To quote the wiki on it "The Act extended these terms to life of the author plus 70 years and for works of corporate authorship to 120 years after creation or 95 years after publication, whichever endpoint is earlier. Copyright protection for works published prior to January 1, 1978, was increased by 20 years to a total of 95 years from their publication date." In this Act Fair Use was also not updated and as a result we have the legal gray areas we do today since Fair Use has not been modernized since it's original ratification back in 1976.

BrotherRool:
I'm sure you meant 'Britain' or 'the UK' in that title -_-

I did. Fixed.

Neronium:

Owyn_Merrilin:
Aaaaand this is why IP law needs to be gotten rid of, or at least /severely/ limited and made so the only possible way to transfer it is from the original creator to the public domain. No more of this selling to corporations who then hoard it in perpetuity crap.

You can blame Disney for the reason why it takes so long for something to go public domain in the US, and coincidentally many provisions were applied in Europe as well. When the US was founded the original copyright laws had it that a work can enter public domain after 14 years. It was then amended to being 14 years with a 14 year renewal period, then to 28 years with 14 years after renewal; after that it was changed to 28 years with 28 years after renewal. Then came the big one, the Copyright Act of 1976 (same act where Fair Use was first established) which extended the time to be 75 years to life of the author, plus another 50 years after, with renewals being taken out.
Finally we are at where we are today, the Copyright Term Extension Act of 1998, also known as the Mickey Mouse Protection Act because Disney lobbied like crazy for it.

To quote the wiki on it "The Act extended these terms to life of the author plus 70 years and for works of corporate authorship to 120 years after creation or 95 years after publication, whichever endpoint is earlier. Copyright protection for works published prior to January 1, 1978, was increased by 20 years to a total of 95 years from their publication date." In this Act Fair Use was also not updated and as a result we have the legal gray areas we do today since Fair Use has not been modernized since it's original ratification back in 1976.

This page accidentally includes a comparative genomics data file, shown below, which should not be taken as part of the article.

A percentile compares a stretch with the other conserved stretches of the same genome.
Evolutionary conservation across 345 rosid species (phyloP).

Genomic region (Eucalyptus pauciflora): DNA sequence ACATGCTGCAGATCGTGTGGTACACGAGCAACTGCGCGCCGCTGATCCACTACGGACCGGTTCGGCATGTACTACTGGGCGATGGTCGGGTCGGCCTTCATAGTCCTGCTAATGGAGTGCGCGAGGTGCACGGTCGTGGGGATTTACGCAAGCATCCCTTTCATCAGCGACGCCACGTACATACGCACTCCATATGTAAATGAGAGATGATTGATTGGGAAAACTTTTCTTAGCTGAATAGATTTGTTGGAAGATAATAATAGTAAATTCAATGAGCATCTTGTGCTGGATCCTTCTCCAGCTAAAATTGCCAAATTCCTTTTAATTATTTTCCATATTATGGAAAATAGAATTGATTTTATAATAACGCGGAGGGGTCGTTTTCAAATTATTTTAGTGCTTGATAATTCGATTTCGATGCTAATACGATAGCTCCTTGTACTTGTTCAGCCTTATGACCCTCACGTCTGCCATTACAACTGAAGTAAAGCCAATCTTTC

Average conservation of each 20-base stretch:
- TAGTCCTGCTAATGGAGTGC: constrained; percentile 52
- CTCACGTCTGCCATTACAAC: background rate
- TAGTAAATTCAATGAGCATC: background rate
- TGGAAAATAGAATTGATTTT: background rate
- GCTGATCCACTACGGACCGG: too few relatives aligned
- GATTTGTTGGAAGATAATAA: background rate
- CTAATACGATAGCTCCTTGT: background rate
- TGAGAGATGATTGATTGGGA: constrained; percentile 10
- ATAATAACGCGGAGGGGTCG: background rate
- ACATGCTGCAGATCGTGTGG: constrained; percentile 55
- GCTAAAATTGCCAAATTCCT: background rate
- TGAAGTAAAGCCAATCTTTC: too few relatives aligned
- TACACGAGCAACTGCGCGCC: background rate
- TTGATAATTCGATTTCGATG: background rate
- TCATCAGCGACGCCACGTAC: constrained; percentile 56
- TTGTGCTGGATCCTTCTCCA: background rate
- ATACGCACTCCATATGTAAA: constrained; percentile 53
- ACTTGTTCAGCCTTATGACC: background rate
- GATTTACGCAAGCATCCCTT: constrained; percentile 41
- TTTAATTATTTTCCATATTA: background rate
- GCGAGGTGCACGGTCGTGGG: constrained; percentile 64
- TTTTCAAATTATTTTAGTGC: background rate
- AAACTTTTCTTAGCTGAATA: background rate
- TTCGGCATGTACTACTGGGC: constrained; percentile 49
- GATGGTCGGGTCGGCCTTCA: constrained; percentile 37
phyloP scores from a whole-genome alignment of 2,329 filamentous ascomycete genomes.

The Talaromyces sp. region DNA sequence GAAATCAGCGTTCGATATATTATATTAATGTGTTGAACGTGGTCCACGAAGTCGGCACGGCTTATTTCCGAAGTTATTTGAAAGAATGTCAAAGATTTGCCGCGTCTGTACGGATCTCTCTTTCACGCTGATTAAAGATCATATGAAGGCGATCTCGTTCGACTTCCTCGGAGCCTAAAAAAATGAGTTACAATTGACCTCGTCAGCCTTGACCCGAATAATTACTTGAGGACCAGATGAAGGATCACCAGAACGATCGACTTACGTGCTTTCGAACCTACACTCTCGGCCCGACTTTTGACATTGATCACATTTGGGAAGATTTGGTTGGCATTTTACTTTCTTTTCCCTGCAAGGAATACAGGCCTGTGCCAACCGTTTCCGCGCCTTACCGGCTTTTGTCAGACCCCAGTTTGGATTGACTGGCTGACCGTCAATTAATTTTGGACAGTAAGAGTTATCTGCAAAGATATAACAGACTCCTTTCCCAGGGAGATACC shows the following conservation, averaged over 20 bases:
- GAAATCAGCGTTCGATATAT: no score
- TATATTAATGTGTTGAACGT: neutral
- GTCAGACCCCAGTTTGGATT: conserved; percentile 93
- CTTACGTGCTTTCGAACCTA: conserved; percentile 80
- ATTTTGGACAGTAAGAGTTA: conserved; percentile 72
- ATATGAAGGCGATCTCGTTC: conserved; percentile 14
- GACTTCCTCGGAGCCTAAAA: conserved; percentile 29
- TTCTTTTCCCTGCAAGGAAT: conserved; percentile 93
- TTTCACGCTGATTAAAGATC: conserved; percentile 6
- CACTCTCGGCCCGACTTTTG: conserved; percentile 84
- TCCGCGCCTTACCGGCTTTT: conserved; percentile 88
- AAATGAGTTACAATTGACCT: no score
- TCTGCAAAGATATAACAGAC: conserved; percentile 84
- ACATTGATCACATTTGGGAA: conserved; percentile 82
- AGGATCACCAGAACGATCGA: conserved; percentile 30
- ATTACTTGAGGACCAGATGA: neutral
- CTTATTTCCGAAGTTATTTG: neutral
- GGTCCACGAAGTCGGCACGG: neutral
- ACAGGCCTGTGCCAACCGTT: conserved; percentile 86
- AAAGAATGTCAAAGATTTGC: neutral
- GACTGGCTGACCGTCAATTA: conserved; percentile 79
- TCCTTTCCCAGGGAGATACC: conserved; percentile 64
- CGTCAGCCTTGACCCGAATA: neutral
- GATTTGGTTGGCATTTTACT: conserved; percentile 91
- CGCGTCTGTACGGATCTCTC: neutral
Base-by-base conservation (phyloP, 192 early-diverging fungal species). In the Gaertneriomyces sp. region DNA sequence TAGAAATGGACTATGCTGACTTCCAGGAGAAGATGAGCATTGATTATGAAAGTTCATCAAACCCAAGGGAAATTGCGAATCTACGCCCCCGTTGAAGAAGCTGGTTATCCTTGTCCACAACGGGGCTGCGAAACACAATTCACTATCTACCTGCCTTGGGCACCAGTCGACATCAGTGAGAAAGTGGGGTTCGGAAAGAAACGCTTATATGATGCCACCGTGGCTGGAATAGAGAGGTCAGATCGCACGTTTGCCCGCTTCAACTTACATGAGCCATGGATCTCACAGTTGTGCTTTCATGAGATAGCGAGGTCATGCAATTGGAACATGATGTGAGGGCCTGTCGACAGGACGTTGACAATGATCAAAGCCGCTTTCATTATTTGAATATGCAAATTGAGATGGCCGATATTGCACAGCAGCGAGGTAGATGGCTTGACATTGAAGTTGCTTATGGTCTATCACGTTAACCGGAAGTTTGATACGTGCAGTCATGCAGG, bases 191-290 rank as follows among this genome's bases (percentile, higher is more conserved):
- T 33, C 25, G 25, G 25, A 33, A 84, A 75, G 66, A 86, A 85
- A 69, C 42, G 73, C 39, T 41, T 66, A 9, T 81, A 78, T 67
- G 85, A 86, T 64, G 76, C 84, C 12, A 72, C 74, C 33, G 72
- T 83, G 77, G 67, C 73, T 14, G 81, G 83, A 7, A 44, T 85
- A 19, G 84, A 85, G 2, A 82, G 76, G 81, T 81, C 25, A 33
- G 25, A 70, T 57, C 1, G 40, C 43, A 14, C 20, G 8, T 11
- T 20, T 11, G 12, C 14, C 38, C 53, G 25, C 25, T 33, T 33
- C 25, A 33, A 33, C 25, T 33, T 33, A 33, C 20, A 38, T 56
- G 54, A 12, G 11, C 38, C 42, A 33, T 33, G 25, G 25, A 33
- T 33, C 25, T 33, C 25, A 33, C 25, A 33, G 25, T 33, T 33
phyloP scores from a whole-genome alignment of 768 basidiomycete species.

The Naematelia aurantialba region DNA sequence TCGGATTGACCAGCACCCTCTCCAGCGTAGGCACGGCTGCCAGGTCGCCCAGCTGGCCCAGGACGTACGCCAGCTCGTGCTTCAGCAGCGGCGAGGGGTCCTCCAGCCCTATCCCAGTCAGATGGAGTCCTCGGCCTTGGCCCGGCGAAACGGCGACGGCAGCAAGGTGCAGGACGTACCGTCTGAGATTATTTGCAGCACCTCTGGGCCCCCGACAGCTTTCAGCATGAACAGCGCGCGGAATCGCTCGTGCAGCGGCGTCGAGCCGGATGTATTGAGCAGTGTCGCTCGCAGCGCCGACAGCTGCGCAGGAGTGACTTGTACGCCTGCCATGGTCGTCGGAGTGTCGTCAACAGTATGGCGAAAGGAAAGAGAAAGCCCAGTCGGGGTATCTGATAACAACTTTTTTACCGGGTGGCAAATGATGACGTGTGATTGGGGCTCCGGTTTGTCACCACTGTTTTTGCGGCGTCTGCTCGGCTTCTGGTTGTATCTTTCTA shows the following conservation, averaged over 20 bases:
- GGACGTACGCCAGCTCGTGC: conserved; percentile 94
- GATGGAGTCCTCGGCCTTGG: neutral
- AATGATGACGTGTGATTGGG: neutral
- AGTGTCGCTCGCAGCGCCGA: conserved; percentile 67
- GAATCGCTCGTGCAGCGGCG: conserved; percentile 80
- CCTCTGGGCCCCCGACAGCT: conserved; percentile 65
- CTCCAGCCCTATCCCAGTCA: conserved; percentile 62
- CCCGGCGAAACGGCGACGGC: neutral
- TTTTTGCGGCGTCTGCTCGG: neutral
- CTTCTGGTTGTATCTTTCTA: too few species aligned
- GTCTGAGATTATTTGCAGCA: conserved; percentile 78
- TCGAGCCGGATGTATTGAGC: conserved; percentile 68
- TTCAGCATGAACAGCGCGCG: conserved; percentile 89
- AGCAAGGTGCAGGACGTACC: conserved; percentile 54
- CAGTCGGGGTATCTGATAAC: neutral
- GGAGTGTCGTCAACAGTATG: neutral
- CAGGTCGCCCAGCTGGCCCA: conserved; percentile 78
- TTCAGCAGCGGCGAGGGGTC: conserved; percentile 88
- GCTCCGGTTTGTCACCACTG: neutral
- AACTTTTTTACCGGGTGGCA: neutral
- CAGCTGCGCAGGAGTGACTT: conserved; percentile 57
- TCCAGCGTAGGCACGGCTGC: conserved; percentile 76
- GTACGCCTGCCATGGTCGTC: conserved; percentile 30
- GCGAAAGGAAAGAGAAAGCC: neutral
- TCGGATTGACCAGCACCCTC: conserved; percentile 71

Believe me, I know. The Mickey Mouse Protection Act is one of the worst things Hollywood has ever done, and what's sad is you just know we'll get a new one once Steamboat Willie hits the new limit. Perpetual copyright in all but name.

Owyn_Merrilin:

Believe me, I know. The Mickey Mouse Protection Act is one of the worst things Hollywood has ever done, and what's sad is you just know we'll get a new one once Steamboat Willie hits the new limit. Perpetual copyright in all but name.

Pretty much, but with how long it'll take now we won't be seeing that in the news about Disney lobbying for another extension until possibly 2050 or above (since Steamboat Willy first came out in 1928). Really what's also bad is the fact that Fair Use is probably never gonna be updated either, and if it is I don't see it updating until a decade or so, and more and more things are gonna fall under this new gray area because the Fair Use clause is very outdated in a lot of ways.

Fanghawk:

BrotherRool:
I'm sure you meant 'Britain' or 'the UK' in that title -_-

I did. Fixed.

Oh thanks! I apologise for my grumpyness

Yet another example of how copyright ruins it for the end user, while benefiting the big business IP owner. Thanks for the creative world we live in Disney.

Adzma: